1) Do not ask for help unless it is from your coach.

            2) There will be drivers from all four levels in the hazard.

            3) There will be drivers of minis, ponies and horses in the hazard.

            4) There will be drivers of singles, pairs and four-in-hand in the hazard.

            5) There will be drivers of inexperienced horses.

            6) There will be drivers that are inexperience.

            7) The map you are given looks great but what is actually in the hazard is what you use. 

                Maps can be wrong!

When you get to the first hazard (I like to walk my hazards in the order that I will be driving them 1, 2, 3, etc.)  stop at the entrance gate and find all of the gates that pertain to you and your level.

          Training level gates A, B, C

          Preliminary level gates A, B, C, D

          Intermediate level gates A, B, C, D, E

          Advanced or FEI level gates A, B, C, D, E, F

If you are in training then you just need to locate gates A, B, & C, all of the other gates are like they don’t exist.  The same for preliminary and intermediate.

Map of an obstacle that would be used in a Combined Driving event during the marathon course

Once you know where the gates are at, then from the in gate, choose the shortest and the safest way for you and your horse to get to gate A.  Stop in the center of gate A, and now find the shortest and safest route to gate B.  Stop in the center of gate B, and now find the shortest and safest route to gate C. Stop in the center of gate C, and find the shortest and safest way to the out gate.  Remember in Training level you can only walk or trot your horse in the hazard.  In the other levels, you can canter inside the hazard if you feel safe with doing that.

You can see that I emphasize the shortest and safest way a lot. Training level is where new drivers and green horses learn how to safely maneuver a hazard in a slower and more methodical way than those in the other three levels. In training level, your penalty points for time spent in a hazard are not added to your overall time in the marathon like they are in the other three levels. Training level is just that, it is the level where new drivers and green horses can learn the techniques needed to maneuver a hazard without the pressure of having to go fast.

When you walk your hazards you will find that there are several ways you can go to get to each individual gate.  One route may be a bit shorter but have tighter turns.  One route might be all right turns, but if your horse is not as agile turning to the right, this might not be the route for you. One route might make the turns very narrow which might not be good if you are driving a big horse.  My Friesian Sporthorse is a good example of this. The real close together and tight turns are hard for him because the length of his body combined with the length of his carriage is such that he cannot make a tight U-turn.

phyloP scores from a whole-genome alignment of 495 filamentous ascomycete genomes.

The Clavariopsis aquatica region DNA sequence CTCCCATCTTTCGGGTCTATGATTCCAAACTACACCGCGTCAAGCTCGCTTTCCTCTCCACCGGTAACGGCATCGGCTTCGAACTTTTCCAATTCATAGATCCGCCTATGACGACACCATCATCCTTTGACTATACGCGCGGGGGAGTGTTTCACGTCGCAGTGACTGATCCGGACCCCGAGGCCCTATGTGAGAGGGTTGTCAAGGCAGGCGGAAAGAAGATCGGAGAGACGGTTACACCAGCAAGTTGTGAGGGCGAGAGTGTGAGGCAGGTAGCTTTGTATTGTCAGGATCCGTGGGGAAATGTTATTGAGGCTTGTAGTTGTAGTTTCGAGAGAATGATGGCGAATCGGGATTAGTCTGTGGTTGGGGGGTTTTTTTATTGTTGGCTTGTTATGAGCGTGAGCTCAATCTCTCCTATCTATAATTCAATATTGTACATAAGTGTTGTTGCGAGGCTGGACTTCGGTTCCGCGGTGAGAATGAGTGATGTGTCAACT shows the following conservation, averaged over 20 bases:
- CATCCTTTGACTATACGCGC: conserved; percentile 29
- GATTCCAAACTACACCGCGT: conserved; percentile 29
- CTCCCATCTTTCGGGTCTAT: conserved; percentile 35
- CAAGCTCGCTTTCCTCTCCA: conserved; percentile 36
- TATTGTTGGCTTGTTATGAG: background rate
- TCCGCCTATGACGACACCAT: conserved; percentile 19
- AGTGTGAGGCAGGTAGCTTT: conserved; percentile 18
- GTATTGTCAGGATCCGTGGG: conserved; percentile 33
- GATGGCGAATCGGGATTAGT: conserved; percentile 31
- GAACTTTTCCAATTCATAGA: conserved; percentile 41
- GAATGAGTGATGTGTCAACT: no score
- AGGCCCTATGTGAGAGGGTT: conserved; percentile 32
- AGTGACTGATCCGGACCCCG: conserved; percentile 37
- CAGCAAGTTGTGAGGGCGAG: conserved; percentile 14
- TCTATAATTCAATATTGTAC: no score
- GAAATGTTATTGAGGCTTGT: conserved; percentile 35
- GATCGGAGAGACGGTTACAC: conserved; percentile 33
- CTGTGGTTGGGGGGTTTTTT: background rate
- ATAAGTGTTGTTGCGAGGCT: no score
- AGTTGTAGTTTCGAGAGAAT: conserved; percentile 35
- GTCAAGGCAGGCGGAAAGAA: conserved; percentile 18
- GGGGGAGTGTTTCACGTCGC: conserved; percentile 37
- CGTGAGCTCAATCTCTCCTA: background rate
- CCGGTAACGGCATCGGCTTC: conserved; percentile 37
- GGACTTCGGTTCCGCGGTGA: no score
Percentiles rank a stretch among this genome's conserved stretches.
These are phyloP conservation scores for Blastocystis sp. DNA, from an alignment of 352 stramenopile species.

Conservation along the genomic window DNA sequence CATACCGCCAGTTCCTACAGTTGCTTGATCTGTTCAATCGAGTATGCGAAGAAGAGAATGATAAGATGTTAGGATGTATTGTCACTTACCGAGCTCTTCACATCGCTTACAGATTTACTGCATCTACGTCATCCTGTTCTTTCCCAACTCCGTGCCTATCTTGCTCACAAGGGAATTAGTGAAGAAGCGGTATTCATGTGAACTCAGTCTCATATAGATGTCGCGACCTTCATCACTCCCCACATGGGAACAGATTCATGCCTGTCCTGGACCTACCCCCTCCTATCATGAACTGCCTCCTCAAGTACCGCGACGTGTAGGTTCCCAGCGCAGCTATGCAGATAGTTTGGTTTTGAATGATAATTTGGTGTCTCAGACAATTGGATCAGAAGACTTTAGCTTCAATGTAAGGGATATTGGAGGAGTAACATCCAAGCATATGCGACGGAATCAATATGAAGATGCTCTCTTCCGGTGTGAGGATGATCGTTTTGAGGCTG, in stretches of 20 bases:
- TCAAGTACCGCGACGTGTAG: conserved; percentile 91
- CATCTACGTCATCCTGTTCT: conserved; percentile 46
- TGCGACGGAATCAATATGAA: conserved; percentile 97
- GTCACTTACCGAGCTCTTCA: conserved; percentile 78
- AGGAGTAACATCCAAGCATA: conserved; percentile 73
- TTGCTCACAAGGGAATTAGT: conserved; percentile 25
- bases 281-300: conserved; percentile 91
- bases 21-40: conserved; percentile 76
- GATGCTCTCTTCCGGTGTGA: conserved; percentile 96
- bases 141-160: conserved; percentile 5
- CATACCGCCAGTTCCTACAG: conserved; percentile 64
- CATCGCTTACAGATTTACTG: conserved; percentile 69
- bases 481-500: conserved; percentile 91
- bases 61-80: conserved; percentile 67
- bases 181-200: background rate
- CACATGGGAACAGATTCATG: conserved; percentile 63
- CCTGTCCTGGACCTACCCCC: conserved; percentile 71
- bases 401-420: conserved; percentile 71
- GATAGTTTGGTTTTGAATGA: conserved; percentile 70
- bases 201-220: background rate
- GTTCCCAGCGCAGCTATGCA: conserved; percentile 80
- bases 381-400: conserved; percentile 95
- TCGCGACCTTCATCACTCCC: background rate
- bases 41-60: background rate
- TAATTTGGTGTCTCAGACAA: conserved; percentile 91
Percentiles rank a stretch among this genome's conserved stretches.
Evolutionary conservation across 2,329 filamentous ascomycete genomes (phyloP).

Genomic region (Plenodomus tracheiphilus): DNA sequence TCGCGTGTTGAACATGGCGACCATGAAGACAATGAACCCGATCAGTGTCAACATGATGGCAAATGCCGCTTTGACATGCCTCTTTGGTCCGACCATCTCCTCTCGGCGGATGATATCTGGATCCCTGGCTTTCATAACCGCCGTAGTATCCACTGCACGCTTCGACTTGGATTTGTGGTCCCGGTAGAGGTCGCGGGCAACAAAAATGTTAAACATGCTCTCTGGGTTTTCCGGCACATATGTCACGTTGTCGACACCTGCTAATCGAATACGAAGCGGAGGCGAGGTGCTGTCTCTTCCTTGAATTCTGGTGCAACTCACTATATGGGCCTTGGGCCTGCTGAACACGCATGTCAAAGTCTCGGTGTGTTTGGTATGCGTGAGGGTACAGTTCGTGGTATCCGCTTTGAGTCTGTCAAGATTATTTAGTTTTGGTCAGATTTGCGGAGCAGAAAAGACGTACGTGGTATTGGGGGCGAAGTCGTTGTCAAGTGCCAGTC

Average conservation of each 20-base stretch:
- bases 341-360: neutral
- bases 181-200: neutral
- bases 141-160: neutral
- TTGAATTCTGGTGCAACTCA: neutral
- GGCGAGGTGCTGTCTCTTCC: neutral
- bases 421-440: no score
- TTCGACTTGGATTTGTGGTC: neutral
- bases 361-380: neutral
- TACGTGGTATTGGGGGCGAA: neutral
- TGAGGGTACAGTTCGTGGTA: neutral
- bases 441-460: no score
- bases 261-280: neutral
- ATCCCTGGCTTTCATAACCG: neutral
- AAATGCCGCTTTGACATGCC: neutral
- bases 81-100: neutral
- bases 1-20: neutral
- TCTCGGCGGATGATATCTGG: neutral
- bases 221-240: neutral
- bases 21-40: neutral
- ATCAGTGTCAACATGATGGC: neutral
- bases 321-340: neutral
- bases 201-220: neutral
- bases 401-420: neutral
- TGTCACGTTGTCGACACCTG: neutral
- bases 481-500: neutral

The above routes show why when you walk the hazards you have to tune out everyone around you and what they are doing, so that you pick the best route for you and your horse.

Looking at the hazard example, a training level driver is able to go through A make a right turn and make a big circle to B and then go back through A and make a left turn to circle through C.  You will notice that when you add D and E, the route becomes more complicated and a lot of tighter turns will need to be made to get through the hazard. Then, when you add cantering to the equations, it is even harder to maneuver. When you canter your horse in a hazard everything comes at you faster, so you as the driver must concentrate on what you are doing so that you safely make all the turns you need to make.  The time it takes for your signal to get to your horses brain is about three seconds.  You don’t want to be late on the command or you might find yourself straddling a pole, or worse.

I will usually walk all of the hazards about six times to get my chosen route etched into my brain.  You need to be able to close your eyes and run the hazard in your head just the way you will be driving them.  If you can’t see it in your minds eye, then walk it again until you can.  When your sitting at night in your trailer or hotel room, you need to be able to remember them all, in order, in your mind.

We all know that the marathon course with the hazards is the fun part of a Combined Driving Event.  Here are a few more pointers that will help you stay safe and have fun:

1) Never let anyone try to pressure you to move up a level if you are not comfortable with the level you are    currently in.

2) Always wear a helmet.

3) Always wear a safety vest.

4) Always wear an emergency medical card on your arm or leg.

5) Always have a halter and lead rope on your carriage.

6) Always carry a spare whip (they can get caught on trees).

7) Always carry a sharp knife (the cost to replace a cut harness is so much less than the cost to replace your horse).

8) Always have a gator that has worked with you and your horse.

9) Always put your safety and your horses safety first before a colored ribbon, there will always be another event.

10) Remember to have fun because that is what this is all about!